Category Archives: Album of the Week

The ELP Permutations, Part 3.2: The Rules Have Changed (2018)

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Now for what this three-week trip down this strange tangent is really about. If you didn’t read the last entry about 3 (the one-off supergroup featuring Keith Emerson, Robert Berry, and Carl Palmer), here’s the gist of it: To the Power of 3 pretty much bites, but Live Boston ’88, released in 2015, kicks ass. Upon receiving a promo copy, Emerson phoned up Berry to say so himself, leading Berry to ask if he’d like to record another album together. He agrees, funding is secured, and soon the two start working parts out over the phone and saving them in ProTools. If you’re reading this, then you know what happens next. The album is shelved.
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The ELP Permutations, Part 3

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In 1988, Carl Palmer was free from his duties in Asia and ELP proper were set to reform. However this time Greg Lake came down with a massive case of “just not feelin’ it, you guys”, perhaps feeling burned by the Cozy Powell experience. This of course is a common occurrence in that camp. Something tells me that if ELP’s debut album hadn’t sold so well that Keith Emerson and Greg Lake would have never had anything further to do with each other; such conflicting personalities those dudes had. Hell, it nearly happened anyway when Tarkus was recorded. But money fixes everything, doesn’t it? Not even saying that to knock the guys…you’d be a fool to walk away from that.
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The ELP Permutations, Part 1: Emerson, Lake, and who?

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Emerson, Lake, and Powell will always be one of the funniest album titles to me. I remember encountering this at a used CD shop when I was 10, looking at the cover and wondering, “could it be…?”. At this point, ELP were one of the five or six bands I actually liked, thanks to my Dad playing them around the house all the time when I was young. But this was the mid-90s, and I didn’t have a record guide or anything like that, so really the only thing I knew about them was that they put out some cool albums before I was born. For all I knew they’d retired off to some island in the Caribbean, never to be seen again.  Seeing this in the shop answered a few questions for me.  Between the album title and the cover art (which resembled the cover of Scattergories more than the armadillo tanks and shirtless men of ELP past) I was able to figure that they’d likely fallen on hard times, and for some reason Carl Palmer didn’t want to play with them anymore, so they recruited another “P” and quickly dashed something out in the hopes that the fans wouldn’t notice he was missing.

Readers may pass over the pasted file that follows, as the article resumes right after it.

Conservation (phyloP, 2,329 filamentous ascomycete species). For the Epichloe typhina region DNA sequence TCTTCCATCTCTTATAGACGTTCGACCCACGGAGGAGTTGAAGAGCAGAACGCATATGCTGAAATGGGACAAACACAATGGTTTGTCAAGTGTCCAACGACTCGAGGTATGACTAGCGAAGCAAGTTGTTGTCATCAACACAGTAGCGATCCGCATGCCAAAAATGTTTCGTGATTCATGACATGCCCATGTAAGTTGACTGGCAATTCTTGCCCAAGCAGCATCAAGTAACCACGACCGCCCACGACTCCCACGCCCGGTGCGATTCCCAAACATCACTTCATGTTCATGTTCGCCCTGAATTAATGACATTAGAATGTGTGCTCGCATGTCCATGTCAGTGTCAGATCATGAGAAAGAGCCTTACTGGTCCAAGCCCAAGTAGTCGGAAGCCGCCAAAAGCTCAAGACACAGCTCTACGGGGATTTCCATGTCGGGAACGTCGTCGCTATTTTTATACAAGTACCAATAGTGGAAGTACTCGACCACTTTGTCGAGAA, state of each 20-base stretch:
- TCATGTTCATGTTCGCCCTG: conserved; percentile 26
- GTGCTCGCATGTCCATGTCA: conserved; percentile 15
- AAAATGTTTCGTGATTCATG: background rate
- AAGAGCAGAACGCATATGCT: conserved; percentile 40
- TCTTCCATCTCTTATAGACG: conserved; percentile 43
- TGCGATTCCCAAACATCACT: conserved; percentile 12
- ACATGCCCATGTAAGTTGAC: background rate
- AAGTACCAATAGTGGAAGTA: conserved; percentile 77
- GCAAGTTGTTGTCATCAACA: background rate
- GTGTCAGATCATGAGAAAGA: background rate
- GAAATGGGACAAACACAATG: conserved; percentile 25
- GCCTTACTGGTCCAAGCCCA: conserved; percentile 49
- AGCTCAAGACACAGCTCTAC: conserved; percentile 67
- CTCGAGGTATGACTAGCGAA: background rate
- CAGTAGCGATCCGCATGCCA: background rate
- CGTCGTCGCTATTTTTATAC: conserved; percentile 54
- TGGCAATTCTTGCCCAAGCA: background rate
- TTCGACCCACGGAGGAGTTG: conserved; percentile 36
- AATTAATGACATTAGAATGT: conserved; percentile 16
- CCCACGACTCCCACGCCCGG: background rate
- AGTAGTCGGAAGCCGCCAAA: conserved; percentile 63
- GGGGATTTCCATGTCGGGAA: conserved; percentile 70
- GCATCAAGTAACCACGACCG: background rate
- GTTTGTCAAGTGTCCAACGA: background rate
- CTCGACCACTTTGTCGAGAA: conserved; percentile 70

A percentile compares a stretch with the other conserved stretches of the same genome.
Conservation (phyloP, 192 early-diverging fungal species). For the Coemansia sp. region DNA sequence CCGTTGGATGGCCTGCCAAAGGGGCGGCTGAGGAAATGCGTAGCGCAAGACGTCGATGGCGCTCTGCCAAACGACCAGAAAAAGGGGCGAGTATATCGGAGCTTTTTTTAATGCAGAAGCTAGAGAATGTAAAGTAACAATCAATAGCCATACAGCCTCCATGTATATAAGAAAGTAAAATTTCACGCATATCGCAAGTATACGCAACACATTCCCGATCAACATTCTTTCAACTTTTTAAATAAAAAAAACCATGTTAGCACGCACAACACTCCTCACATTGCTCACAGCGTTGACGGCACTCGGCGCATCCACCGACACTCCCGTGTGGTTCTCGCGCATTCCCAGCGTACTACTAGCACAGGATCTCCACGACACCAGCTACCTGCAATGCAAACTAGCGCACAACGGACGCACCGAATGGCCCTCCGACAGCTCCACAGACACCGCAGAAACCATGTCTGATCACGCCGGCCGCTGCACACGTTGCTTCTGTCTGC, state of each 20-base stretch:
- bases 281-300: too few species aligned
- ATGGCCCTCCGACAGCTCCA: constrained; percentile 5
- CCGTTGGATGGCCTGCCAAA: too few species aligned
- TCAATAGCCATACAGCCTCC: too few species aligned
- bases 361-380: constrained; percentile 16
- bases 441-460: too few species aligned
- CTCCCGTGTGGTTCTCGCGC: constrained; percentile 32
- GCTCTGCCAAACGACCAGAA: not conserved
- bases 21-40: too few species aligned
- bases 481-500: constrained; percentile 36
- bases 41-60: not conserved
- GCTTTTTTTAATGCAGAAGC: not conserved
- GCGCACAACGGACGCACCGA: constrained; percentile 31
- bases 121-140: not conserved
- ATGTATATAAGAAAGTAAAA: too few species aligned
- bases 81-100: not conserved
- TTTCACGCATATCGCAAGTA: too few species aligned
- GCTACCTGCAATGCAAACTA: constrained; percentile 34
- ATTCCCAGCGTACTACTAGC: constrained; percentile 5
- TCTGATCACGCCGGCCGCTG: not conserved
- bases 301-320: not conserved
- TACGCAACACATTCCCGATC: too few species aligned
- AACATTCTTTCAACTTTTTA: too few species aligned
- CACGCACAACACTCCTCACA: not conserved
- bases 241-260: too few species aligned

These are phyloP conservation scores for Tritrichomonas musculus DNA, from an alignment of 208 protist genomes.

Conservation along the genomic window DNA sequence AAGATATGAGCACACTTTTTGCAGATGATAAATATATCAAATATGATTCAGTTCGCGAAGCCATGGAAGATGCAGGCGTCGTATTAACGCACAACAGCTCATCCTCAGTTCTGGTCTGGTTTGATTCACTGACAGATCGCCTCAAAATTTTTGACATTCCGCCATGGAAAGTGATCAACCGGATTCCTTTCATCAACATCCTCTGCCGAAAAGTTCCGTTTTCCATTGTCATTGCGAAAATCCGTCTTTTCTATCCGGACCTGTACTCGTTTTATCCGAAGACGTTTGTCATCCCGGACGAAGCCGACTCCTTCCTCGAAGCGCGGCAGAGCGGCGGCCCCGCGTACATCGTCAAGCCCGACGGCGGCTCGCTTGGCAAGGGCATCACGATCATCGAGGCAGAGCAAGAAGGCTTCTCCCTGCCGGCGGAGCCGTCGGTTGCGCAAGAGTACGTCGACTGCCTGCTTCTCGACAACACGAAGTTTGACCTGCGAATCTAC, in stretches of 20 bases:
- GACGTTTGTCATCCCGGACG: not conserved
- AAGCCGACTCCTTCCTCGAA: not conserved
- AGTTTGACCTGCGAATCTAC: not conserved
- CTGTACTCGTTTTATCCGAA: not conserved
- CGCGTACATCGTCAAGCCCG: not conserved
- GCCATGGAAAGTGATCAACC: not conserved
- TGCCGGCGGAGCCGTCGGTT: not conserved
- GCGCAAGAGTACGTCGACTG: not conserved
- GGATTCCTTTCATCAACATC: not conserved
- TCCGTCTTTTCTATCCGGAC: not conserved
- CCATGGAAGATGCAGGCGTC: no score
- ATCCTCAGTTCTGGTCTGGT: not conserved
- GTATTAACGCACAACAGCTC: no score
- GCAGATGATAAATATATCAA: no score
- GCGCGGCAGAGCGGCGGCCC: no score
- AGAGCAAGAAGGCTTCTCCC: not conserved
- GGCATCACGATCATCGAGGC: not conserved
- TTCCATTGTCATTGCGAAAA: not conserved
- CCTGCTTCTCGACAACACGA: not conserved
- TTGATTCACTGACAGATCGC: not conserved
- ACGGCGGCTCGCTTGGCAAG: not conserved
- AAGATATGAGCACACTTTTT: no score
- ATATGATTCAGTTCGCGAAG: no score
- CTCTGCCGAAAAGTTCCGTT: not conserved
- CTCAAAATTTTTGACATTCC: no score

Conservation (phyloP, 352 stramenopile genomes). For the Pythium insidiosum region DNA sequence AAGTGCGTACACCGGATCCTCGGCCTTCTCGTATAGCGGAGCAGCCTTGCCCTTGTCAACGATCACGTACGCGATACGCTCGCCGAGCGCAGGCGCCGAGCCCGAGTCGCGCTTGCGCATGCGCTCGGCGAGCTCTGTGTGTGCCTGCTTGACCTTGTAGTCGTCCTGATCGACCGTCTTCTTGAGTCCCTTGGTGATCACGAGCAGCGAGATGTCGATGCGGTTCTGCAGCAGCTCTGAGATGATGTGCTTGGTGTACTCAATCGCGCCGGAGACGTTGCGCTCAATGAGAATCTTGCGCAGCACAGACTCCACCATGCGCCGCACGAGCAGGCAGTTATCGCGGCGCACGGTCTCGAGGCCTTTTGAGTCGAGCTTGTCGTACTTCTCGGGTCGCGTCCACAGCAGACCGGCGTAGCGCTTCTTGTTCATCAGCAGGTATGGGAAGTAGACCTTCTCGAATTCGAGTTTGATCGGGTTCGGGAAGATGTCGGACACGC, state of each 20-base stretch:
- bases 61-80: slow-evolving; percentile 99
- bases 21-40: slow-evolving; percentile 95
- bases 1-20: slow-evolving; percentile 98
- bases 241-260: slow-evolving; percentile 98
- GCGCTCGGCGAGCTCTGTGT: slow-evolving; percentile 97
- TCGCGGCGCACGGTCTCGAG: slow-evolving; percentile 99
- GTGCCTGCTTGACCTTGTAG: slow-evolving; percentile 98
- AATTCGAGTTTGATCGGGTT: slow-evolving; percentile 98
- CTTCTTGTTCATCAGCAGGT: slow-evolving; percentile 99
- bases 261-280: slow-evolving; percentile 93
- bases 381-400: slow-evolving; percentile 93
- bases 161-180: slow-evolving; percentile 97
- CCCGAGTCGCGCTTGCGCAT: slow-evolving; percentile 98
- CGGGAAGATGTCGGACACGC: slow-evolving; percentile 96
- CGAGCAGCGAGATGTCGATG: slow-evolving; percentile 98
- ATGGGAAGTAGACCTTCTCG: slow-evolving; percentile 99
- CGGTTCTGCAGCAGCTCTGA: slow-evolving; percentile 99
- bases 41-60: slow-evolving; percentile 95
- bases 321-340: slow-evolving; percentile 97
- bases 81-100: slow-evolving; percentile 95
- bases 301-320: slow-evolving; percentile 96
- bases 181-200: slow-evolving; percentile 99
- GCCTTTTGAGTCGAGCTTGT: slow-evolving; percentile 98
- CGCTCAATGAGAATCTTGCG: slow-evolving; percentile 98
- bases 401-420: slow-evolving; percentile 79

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The Immortals – Mortal Kombat: The Album (1994)

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For years I tried to convince people that this album existed. I don’t remember where I first heard it…was it a friend’s house? The hobby shop? Blockbuster? All I remember is there were hard techno beats and songs about each of the characters. And screaming, lots and lots of screaming. It wasn’t the movie soundtrack, though the infamous Mortal Kombat theme song was on it.

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James Ferraro – NYC, Hell 3:00AM (2013)

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Back in the old days of the Web Reviewing Community there used to be one site which would sometimes grade albums with an additional “squirm factor” on top. I always liked that concept, and even though it didn’t mean what I thought it meant (it actually referred to what his infant son was doing while the album was playing), I still think about it sometimes. In particular when I’m listening to James Ferraro, whose music seems almost deliberately designed to make you fidget in your seat. His music just makes me uncomfortable, even the stuff I really like. It’s as if it’s trying to scratch an itch that’s been injected with novocaine.
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Daler Mehndi – Tunak Tunak Tun (1998)

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Happy 20th birthday to this classic, which was the first viral video I ever saw. Not that I could’ve known it at the time. The idea of something becoming famous through the internet was still a foreign concept to me. Most people didn’t even have the internet at home back then. I sure didn’t. “Tunak Tunak Tun” sits at 91 million views on YouTube right now, though the real number is surely much higher. The SonyMusicIndiaVEVO version has only been online for about four years, before which there were multiple copies, one of which had at least 100m, if memory serves correctly. Not to mention that this primarily circulated during the pre-YouTube era. So it could be well over a billion. Who knows?

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Todd Rundgren – One Long Year (2000)

51LvP0+3IwL._SY355_Today, Critter Jams wishes a happy birthday to one Todd Harry Rundgren. Not only is this his 70th year on the planet, it’s also the 50th anniversary of his first LP with the Nazz, and approximately 45 years since he felt he had anything to prove whatsoever. Todd’s catalogue is full of left turns and did-he-really-do-that? excursions, resulting in a body of work so eclectic and strange that it was really no shock when I saw him perform last year and he started hopping around and rapping into the mic against a video MC. Maybe it was a shock to the other folks in attendance, who just wanted to hear “Hello It’s Me” and that damn Lambeau Leap song. But Todd has never been much for fanservice, especially since he’s cashed in enough that he doesn’t have to be.  You take your chances with him.
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